One look at a Belgian Malinois and you know that they mean business. They’re cute, sure, but it’s abundantly clear that if they have to, they can back up that bark with a mean bite. There’s a reason that these magnificent canines are the breed chosen to guard the White House; read on to find out why.
In 1891, the veterinarian Dr. Adolphe Reul brought together a group of Belgian shepherd dogs. His goal was to ascertain whether or not such a breed actually existed. After inspecting an impressive 117 dogs, he came to the conclusion that there was, in fact, a distinctive breed and he decided to subcategorize it into 4 varieties (Groenendael, Laekenois, Tervuren, and Malinois). Each variety was named its city of origin which resulted in the dog hailing from the city of Malines to be recognized as the Malinois. It wasn’t until 1959 that the American Kennel Club recognized the breed and classified it as a herding dog. According to the club, the Malinois possesses the admirable characteristics of being hardworking, confident, and smart- something that any Malinois owner will attest to.
(Breed) Standards to Uphold
Make no mistake about it, the Belgian Malinois is a beautiful dog. They’re often mistaken for German Shepherds, but if you take a closer look, you’ll notice how different the two breeds really are. One thing that sets them apart from their German counterparts is the Malinois’ size. While they are considered a large breed, they are smaller than German Shepherds. Usually, they range from 22 to 26 inches and don’t often weigh more than 80 lbs.
The Malinois’ coat is short and straight and requires regular grooming to keep it looking its best and to control shedding. Their colour ranges from a light fawn colour to a deep mahogany with a distinctive black mask on their face and ears.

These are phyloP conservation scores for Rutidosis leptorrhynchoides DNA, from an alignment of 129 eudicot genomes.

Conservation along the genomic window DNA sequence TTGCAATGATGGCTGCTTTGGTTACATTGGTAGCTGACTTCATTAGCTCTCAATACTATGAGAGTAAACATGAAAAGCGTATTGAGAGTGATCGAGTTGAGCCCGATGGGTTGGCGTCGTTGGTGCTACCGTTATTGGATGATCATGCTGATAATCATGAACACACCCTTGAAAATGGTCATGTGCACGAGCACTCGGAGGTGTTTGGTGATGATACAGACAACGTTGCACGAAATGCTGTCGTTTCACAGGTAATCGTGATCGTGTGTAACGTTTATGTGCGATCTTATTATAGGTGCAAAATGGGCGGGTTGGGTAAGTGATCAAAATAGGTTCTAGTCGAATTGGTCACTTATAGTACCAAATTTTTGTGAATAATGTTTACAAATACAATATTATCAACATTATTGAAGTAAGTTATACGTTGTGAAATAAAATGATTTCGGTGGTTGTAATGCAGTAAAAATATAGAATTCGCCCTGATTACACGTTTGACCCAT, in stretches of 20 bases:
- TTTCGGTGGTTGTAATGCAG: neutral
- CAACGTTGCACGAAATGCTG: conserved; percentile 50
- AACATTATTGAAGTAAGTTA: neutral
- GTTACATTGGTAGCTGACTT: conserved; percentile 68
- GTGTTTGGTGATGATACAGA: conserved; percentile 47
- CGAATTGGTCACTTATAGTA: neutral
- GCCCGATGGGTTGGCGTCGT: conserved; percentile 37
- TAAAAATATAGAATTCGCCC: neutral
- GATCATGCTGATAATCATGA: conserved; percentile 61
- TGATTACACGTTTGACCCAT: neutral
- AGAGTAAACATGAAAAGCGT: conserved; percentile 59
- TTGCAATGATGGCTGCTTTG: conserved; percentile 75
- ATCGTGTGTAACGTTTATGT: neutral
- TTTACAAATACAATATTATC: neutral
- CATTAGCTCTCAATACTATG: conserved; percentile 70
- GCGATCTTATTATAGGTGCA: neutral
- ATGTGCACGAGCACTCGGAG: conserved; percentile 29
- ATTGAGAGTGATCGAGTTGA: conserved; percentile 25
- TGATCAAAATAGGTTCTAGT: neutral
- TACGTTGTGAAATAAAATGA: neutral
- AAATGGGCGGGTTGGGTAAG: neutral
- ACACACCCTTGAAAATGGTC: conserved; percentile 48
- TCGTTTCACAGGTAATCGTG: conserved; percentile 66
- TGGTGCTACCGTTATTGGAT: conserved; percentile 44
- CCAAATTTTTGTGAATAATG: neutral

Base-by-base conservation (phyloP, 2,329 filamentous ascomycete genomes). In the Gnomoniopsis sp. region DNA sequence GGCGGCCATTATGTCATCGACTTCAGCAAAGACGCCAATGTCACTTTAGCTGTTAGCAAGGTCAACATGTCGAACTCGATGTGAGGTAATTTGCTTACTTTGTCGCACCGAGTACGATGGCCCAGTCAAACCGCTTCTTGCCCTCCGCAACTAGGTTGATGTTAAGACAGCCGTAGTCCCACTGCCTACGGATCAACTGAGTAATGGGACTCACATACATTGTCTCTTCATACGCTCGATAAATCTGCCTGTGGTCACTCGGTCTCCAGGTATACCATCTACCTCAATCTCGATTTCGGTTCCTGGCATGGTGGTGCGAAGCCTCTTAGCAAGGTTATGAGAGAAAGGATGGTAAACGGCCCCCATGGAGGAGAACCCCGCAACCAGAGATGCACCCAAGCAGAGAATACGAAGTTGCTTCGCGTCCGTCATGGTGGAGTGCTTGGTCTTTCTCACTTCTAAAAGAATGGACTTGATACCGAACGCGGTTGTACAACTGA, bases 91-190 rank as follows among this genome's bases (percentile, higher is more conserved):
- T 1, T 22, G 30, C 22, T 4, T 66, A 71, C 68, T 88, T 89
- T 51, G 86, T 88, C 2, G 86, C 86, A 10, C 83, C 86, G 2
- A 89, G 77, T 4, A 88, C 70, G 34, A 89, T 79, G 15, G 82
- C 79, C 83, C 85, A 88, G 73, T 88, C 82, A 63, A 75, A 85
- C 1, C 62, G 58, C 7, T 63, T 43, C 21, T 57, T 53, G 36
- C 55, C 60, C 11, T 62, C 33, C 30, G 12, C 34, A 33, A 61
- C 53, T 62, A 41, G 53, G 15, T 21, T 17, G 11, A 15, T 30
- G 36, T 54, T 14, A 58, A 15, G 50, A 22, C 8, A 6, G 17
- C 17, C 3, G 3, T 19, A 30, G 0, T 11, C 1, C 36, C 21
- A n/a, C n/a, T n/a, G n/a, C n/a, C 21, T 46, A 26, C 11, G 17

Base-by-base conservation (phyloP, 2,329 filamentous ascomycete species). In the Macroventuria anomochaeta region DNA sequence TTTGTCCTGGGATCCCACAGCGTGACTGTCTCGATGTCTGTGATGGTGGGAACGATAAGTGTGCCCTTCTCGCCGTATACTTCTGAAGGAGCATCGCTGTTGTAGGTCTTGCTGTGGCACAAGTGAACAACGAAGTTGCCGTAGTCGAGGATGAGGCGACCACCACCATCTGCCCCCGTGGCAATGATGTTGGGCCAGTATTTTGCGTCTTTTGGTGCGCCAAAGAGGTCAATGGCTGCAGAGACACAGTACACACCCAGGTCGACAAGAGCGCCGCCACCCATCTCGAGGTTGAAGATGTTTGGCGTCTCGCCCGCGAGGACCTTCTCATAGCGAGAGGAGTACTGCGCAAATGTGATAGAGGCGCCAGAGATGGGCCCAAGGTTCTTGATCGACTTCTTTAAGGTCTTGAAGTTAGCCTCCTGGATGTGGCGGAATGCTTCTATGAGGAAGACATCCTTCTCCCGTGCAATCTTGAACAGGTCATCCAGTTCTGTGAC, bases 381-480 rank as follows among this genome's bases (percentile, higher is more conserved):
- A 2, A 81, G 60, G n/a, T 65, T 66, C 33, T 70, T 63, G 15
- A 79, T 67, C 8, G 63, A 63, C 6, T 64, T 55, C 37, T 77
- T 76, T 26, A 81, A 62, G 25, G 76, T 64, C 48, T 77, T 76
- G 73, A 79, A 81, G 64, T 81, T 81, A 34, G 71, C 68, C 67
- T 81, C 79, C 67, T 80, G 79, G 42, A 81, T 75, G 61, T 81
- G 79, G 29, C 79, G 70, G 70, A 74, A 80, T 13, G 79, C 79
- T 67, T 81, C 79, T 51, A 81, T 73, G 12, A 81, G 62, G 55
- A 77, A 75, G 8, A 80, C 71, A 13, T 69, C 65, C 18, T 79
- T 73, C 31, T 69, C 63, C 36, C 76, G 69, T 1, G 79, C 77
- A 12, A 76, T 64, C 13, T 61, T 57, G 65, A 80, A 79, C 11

It’s been said that whatever a Malinois does, he does at 100% capacity. In other words, the Belgian Malinois is no slacker. They are very fast learners and excel at physical activities that involve strength, agility, and tracking. They are fiercely loyal and are not afraid to show their family that they love them. Despite their somewhat serious appearance, they are wonderful with children. That being said, the Malinois is a natural born herder so he may be tempted to nip at his littlest charges’ heels to keep them in line.
Because the Malinois is so intelligent, they need families who can keep them on their toes. A bored Malinois can often be a naughty Malinois; if you’re looking for a breed who will happily stay at home and relax while you’re at work all day, this isn’t the dog for you. The Malinois thrives in families that can keep them engaged and exercised. They like to be given jobs and have their wide variety of skills utilized to their full potential. In other words, keep your Malinois busy! Take him on hikes and long, rambling walks in the country. Enroll him in agility courses or join a local owners group and see what kinds of things they do to keep their Mals engaged.
In the News
With a 270-degree field of vision, a speed that’s unmatched by humans, and a bite that comes down at an impressive 1,400 lbs per square inch, it’s no wonder that the Malinois is chosen as the breed of choice when it comes to getting big jobs done. It was a Belgian Malinois named Cairo who helped capture Osama Bin Laden which, when you think of the scope of that particular undertaking, is nothing to sniff at.
Thanks to their incredible ability to learn new skills and their intense personality, the Malinois is the breed chosen by the White House to serve as Secret Service agents. As if protecting the POTUS weren’t enough, Belgian Malinois are also employed by the U.S. Special Forces. Before heading to the front lines, they undergo an incredibly rigorous training programme that involves 200 steps from start to finish. During the process, they are exposed to countless stimuli and conditions to prepare them for life on duty. Just like human soliders, the dogs are outfitted in protective gear that helps them perform their job to the best of their ability. Think Kevlar vests, night-vision goggles, and equipment to help them during rappelling operations and parachute jumping.